Pink Floyd's Waters backs Russia, calls Biden a 'war criminal' over Ukraine
(The Hill) — Roger Waters is defending dubbing Joe Biden a “war criminal,” accusing the president of “fueling the fire in the Ukraine.”
“That is a huge crime,” the Pink Floyd co-founder said in an interview that aired Saturday on CNN’s “Smerconish.”
During his latest solo concert tour, the 78-year-old rocker includes an image of Biden in a montage of “war criminals,” with the message “Just getting started” over the 46th president’s face.
Speaking with host Michael Smerconish, Waters wondered aloud why the United States wouldn’t “encourage” Ukrainian President Volodymyr Zelensky “to negotiate, obviating the need for this horrific, horrendous war that’s killing we don’t know how many Ukrainians and Russians.”
Biden has authorized more than $8 billion in security assistance for Ukraine over the course of 17 packages following Russia’s invasion, which began in February, according to White House national security spokesman John Kirby.
Smerconish pushed back on the remarks from Waters, leading to several heated exchanges between the two.
“But you’re blaming the party that got invaded, come on. You’ve got it reversed. [Russian President Vladimir Putin] is at fault,” Smerconish said at one point.
Russian troops invaded Ukraine in February after previously invading in 2014 and annexing the region of Crimea. Putin and Russian media have offered the false narrative to justify the invasion that it was necessary to denazify Ukraine’s leadership, despite the fact that Zelensky himself is Jewish.
Russia has since received international criticism for an indiscriminate bombing campaign that has hit civilian areas in Ukraine hard. Russian soldiers have also been accused of war crimes.
The United Nations General Assembly approved a resolution condemning the invasion and calling for Russia to remove its troops.
But Waters defended Russia in the contentious discussion with Smerconish.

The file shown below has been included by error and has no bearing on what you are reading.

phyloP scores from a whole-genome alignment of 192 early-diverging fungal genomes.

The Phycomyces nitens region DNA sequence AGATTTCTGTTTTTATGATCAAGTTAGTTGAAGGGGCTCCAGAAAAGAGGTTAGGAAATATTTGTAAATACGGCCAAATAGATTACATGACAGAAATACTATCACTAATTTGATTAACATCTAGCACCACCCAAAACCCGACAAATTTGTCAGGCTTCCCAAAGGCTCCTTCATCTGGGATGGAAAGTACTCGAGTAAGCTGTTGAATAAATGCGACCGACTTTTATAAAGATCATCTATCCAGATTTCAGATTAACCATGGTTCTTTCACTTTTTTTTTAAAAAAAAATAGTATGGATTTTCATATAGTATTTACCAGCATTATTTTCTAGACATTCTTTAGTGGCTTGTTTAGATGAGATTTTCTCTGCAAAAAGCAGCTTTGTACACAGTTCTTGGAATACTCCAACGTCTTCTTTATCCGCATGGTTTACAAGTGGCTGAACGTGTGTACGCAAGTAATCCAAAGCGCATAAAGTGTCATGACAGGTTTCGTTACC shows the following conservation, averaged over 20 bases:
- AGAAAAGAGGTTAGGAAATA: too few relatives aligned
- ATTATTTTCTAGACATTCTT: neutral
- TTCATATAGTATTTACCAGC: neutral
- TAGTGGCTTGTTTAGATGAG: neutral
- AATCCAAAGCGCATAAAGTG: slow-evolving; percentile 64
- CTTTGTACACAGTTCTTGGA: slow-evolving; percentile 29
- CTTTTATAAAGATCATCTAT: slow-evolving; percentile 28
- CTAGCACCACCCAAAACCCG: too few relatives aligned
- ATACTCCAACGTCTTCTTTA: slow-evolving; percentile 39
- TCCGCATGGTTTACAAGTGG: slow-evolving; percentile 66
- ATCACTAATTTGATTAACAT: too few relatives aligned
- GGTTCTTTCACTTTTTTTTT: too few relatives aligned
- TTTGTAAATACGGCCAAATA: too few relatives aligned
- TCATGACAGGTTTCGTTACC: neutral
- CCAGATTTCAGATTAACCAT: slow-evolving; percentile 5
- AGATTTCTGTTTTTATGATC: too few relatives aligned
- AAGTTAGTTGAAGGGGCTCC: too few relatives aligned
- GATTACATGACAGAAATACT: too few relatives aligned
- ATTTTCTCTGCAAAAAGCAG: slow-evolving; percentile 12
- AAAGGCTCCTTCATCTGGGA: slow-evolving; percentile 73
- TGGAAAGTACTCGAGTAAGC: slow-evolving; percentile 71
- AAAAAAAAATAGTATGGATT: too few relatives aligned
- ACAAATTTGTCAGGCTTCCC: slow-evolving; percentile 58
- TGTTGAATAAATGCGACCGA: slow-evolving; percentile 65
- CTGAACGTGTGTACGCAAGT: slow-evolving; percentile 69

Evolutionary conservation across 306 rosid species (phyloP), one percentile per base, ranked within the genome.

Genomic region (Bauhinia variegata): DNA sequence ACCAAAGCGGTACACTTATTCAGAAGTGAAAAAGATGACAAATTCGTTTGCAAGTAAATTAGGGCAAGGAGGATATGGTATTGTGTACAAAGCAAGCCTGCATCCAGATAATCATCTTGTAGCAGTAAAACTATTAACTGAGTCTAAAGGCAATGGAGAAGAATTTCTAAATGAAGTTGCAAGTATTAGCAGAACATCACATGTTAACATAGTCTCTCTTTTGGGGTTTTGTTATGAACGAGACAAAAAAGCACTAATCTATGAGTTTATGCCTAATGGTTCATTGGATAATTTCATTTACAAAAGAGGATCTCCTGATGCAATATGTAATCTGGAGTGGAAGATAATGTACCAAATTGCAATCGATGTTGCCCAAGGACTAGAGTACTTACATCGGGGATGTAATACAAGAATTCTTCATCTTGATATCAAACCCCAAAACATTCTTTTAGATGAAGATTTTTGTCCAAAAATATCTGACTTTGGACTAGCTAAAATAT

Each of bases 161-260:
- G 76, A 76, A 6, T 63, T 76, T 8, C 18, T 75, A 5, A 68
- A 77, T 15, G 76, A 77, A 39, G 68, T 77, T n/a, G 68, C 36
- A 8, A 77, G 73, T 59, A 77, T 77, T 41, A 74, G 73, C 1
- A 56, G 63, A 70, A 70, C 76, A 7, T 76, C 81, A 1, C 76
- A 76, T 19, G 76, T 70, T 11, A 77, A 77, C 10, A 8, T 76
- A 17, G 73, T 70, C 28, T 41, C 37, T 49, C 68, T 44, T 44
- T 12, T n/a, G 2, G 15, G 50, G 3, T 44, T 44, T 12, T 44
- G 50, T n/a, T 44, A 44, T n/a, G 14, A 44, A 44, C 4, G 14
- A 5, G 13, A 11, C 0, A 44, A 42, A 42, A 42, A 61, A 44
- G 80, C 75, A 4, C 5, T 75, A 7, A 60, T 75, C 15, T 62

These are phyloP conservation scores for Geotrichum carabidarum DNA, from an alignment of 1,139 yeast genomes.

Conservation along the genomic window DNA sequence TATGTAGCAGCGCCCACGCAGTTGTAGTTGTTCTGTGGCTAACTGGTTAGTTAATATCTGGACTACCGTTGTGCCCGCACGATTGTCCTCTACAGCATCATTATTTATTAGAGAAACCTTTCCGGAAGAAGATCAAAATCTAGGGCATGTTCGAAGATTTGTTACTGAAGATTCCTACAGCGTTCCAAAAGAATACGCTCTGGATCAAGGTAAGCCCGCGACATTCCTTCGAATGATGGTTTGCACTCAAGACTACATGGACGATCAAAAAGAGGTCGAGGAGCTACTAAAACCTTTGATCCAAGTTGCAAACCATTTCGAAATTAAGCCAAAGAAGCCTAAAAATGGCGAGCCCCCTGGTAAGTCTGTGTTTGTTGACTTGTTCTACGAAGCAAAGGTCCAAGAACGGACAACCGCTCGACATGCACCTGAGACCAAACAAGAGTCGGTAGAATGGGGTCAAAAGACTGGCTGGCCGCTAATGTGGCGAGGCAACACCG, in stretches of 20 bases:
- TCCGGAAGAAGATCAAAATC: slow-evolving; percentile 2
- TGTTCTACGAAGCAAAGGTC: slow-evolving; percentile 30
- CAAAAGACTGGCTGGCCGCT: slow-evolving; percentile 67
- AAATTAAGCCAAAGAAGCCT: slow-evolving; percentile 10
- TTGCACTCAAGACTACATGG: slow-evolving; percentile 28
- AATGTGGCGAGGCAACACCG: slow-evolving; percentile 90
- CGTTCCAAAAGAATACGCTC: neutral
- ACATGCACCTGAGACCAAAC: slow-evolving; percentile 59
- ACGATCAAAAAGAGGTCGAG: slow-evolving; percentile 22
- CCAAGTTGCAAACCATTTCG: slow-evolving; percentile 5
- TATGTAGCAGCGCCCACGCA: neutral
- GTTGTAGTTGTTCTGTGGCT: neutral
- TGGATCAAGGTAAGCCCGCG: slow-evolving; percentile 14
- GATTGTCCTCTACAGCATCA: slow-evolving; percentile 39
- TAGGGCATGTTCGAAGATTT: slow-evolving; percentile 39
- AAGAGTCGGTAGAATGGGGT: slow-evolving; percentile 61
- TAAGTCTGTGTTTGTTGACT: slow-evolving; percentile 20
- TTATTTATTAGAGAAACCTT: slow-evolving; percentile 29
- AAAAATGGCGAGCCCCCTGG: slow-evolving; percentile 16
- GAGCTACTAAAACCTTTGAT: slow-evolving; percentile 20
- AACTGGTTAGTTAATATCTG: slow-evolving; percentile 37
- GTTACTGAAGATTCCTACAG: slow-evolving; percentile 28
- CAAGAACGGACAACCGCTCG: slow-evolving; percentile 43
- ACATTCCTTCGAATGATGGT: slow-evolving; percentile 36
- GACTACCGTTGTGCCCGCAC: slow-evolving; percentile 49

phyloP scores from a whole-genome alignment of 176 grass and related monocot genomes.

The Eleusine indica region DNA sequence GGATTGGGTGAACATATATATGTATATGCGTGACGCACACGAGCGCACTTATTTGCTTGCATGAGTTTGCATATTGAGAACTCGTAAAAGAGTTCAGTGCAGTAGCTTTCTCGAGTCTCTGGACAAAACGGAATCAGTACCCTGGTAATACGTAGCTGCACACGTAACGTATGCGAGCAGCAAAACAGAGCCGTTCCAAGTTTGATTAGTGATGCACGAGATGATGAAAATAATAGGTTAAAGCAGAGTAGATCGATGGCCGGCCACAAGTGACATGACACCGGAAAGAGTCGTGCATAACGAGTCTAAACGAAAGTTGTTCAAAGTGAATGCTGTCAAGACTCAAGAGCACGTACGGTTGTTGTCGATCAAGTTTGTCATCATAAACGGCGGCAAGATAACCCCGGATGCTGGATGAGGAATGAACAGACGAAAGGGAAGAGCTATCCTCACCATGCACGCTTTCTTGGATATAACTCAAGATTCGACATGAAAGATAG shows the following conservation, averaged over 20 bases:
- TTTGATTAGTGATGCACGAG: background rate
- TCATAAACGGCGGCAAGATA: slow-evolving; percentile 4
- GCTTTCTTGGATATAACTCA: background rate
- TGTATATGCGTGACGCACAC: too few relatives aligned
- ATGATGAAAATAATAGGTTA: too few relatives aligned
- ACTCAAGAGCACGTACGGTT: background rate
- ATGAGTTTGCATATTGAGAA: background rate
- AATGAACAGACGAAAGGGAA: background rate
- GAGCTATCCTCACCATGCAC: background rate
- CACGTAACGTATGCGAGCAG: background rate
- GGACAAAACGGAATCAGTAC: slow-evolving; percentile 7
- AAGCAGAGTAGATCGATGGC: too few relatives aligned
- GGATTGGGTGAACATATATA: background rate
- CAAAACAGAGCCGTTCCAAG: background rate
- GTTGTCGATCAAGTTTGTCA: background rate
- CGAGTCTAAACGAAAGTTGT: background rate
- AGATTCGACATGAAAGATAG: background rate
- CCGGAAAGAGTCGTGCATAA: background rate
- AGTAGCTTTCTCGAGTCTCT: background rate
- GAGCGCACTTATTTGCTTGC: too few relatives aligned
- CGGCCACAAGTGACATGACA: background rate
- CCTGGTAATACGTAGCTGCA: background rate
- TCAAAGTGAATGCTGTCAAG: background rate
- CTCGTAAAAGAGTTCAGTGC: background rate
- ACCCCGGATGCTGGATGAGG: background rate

“Any war, when did it start? What you need to do is look at the history and you can say it started on this day. You can say it started in 2008,” Waters said.
“This war is basically about the action and reaction of NATO pushing right up to the Russian border, which they promised they wouldn’t do when [former Soviet leader Mikhail] Gorbachev negotiated the withdraw of the USSR from the whole of Eastern Europe.”
NATO has taken on the Baltic states and other countries in Eastern Europe once dominated by the Soviet Union as members since the fall of Soviet rule. Ukraine had pressed for NATO membership, another spark in the conflict with Russia, though it was not actually close to becoming a NATO member at the time of the invasion.
Asked by Smerconish about the U.S.’s “role as liberators,” Waters harkened back to the Iraq War to exclaim, “You have no role as liberators! What are you talking about?”
Smerconish and Waters also tangled in a discussion about China, Taiwan and human rights.
After the CNN host described the Chinese as “encircling Taiwan,” Waters said, “They’re not encircling Taiwan — Taiwan is part of China.”
“That’s been absolutely accepted by the whole of the international community since 1948,” Waters continued. “And if you don’t know that, you’re not reading enough.”
Beijing claims sovereignty over Taiwan, but Taiwan has been governed separate from the mainland in the decades since the end of the Chinese Civil War. Beijing has been on a decades-long campaign to pressure other countries to not recognize Taiwan or risk being cut off from China economically.
Speaker Nancy Pelosi (D-Calif.) just made a controversial trip to Taiwan that angered Beijing and unsettled the Biden administration.
“You’re believing your side’s propaganda,” Waters told Smerconish about Taiwan and China.
When Smerconish said China was at the “top of the list” of human rights offenders, Waters replied, “The Chinese didn’t invade Iraq and kill a million people in 2003.”
England-born Waters has long been outspoken about his political views. He’s been a fierce critic of former President Trump, referring to him as a “tyrant” and a “mass murderer.”